After spending the last year heavily involved in the competitive gaming scene and starting various eSports companies, I’ve pondered a lot about where eSports is as a sport and the areas where it could improve upon in order to grow. Don’t get me wrong, the sport can improve in many areas, but one area in particular is the media coverage of Pro Gamers and Teams.
Just to give you some insight, as a writer and reporter for OneSpawn.com, one of my daily tasks is to go through my long list of RSS Feeds that I’ve subscribed to, and decide what is news worthy and what isn’t. RSS Feeds are typically taken from the ‘Blogs’ and ‘News’ sections of various eSports industry websites. So websites that post a lot of quality news, press releases, and updates are more likely to appear on media websites, like onespawn.com, or esfiworld, or cadred, etc…
One of the big issues I’ve come to find is that a vast majority of amateur/professional gaming teams and players don’t even have websites, therefore I can’t subscribe to the RSS feed, and the end result is these teams and players miss out on being covered and written about on news and media websites.
The argument I often get when asking pro gamers and teams about websites, is that their Twitter accounts serve as their blog or news platform. Let me be the one to say that Twitter SHOULD NOT be the sole platform of news and updates. Twitter streams are often flooded with too many replies, retweets, spam, and other B.S. In addition to that, Twitter streams are not clean and easy to follow along, as important messages and news often go missed and unreported. In other words, they’re a nightmare for reporters!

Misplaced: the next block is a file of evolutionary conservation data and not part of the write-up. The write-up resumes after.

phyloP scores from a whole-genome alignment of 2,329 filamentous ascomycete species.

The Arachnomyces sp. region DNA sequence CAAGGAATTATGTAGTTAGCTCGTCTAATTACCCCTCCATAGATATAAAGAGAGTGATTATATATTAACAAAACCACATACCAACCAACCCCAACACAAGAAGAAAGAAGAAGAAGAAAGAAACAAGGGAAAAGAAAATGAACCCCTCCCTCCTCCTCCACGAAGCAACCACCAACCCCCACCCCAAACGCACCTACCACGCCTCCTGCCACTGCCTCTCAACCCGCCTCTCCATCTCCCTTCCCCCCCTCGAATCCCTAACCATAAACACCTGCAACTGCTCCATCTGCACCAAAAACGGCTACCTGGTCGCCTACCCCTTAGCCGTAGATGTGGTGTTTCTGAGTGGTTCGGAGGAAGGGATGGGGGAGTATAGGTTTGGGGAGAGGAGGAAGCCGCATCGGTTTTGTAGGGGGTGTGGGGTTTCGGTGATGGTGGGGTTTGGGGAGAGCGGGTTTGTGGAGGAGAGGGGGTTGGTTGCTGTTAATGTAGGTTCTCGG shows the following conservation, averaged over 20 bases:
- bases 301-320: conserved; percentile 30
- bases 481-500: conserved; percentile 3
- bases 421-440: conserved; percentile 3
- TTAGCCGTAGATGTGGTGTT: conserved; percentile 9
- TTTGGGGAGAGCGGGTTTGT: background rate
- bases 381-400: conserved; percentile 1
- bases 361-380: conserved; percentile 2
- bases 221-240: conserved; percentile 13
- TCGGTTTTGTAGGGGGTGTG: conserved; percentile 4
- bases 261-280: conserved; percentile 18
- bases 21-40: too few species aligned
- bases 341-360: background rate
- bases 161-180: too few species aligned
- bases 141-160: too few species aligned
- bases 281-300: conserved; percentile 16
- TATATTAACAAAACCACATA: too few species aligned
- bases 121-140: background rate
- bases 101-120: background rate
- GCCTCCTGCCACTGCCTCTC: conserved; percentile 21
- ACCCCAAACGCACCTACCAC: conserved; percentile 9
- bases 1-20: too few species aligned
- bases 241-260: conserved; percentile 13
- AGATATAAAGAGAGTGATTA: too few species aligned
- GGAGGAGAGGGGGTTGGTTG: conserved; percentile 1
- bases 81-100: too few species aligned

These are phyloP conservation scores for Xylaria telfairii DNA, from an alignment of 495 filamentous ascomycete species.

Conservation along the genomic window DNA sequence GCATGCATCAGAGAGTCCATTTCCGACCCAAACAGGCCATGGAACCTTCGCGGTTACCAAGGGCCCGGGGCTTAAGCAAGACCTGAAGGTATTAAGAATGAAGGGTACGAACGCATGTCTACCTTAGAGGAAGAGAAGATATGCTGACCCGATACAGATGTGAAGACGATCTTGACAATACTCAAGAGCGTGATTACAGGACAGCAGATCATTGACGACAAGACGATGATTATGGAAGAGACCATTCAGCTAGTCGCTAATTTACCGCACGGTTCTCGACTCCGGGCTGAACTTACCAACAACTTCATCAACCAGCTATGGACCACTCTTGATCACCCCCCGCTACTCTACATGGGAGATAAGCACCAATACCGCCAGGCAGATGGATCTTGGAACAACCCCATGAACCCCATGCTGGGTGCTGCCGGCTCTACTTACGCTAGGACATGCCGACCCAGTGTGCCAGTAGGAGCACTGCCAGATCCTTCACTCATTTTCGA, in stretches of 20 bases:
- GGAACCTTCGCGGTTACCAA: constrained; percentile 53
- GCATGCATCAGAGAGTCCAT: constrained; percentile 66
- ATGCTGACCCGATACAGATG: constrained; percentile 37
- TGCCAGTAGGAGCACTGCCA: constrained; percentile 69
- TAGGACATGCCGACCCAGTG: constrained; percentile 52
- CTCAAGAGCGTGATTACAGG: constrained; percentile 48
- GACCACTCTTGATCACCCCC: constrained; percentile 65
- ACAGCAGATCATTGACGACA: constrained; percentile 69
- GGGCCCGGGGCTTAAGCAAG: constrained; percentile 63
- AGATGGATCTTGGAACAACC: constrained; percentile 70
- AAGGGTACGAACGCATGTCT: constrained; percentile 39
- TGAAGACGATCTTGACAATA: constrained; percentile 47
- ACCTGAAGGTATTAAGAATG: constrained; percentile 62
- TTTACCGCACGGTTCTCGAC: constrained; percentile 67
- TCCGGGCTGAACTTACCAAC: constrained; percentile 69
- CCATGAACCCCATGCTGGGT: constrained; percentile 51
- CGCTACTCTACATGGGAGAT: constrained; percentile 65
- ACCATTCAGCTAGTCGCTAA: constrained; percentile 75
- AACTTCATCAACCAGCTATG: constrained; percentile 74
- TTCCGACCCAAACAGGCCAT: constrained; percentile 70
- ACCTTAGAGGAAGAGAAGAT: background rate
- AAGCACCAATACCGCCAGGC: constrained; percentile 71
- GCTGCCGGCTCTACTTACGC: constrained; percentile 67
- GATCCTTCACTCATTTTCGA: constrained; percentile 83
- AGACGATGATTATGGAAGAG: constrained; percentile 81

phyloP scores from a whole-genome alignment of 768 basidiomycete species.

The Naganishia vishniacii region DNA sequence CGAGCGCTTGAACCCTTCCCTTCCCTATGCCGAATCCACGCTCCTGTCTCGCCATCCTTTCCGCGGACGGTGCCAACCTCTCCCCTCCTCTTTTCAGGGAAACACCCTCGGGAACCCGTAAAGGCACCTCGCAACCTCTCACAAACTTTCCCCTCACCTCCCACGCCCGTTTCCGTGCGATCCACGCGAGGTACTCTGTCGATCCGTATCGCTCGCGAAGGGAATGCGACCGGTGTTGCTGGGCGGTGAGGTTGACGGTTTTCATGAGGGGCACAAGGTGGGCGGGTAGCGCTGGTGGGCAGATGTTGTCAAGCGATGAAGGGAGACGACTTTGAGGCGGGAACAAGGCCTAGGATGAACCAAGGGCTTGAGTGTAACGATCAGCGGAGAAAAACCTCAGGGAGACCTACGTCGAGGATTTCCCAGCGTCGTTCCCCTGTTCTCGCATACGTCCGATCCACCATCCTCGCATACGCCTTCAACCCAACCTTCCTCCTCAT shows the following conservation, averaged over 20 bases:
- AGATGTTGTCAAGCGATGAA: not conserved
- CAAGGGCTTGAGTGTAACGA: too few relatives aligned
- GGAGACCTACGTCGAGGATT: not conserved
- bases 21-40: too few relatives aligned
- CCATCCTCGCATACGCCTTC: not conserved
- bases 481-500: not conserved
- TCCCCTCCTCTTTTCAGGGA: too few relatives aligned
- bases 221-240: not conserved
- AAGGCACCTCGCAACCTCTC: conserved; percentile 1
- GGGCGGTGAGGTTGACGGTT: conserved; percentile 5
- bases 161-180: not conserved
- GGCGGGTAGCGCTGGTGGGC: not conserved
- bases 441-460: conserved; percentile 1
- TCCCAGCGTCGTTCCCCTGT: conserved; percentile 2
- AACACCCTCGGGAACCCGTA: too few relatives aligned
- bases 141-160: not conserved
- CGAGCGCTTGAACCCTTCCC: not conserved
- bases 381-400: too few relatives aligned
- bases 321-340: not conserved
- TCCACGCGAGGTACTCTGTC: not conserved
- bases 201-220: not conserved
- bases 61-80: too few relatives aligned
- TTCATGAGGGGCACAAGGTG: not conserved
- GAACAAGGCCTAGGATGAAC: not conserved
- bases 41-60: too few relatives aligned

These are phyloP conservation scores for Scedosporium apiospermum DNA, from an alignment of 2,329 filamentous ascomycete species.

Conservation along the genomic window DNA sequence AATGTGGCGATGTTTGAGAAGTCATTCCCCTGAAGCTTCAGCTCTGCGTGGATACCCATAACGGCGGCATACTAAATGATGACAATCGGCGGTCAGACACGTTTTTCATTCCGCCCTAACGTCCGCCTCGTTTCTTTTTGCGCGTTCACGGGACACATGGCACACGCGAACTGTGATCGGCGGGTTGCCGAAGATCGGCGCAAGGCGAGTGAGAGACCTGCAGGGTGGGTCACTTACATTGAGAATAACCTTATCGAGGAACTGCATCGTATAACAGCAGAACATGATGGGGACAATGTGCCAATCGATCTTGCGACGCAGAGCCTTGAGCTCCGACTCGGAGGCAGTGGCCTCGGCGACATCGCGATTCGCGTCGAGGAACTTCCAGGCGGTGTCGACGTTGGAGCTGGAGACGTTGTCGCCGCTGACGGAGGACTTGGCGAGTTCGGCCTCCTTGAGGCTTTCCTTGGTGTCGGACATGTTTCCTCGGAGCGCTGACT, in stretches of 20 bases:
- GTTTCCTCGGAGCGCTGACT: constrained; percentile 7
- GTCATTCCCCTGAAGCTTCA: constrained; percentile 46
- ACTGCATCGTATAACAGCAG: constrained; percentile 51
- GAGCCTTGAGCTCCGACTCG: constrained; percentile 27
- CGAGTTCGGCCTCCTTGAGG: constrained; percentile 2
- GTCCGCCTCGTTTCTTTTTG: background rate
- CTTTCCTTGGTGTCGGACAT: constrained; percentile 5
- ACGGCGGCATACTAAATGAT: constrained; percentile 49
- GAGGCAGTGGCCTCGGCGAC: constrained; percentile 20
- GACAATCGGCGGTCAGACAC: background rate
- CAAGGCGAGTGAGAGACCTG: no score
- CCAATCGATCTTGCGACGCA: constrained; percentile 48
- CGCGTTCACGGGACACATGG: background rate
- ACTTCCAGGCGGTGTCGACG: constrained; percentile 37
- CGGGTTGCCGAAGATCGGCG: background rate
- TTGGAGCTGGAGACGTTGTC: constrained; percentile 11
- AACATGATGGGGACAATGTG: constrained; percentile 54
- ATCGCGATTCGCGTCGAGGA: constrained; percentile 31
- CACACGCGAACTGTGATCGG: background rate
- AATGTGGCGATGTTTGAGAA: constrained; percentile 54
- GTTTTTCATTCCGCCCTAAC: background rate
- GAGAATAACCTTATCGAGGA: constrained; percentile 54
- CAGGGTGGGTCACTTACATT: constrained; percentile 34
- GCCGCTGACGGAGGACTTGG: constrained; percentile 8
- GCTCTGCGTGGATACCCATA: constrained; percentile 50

Examples of great websites that have regularly updated blogs, are Teamliquid and FNATIC. This is a reason why Starcraft 2 players make the most money, and are constantly in the media spotlight, when compared to other competitively played games.
Halo Reach is definitely one of the most disappointing with regards to professionalism and ease of reporting. It’s sad for me because I’ve always been a Halo franchise fan, and prefer to cover Halo related news over Starcraft II, COD, etc. Professional Halo Reach teams, especially the ones on the MLG Pro circuit, have no excuse for not having a user friendly website. If Halo Reach (and soon Halo 4) is to grow, and gain more media coverage, these teams and players need RSS integrated blogs.
At the end of the day, we understand that websites can be pricey and difficult to maintain, but for a professional gamer or team, in the long run the benefits definitely outweigh the costs!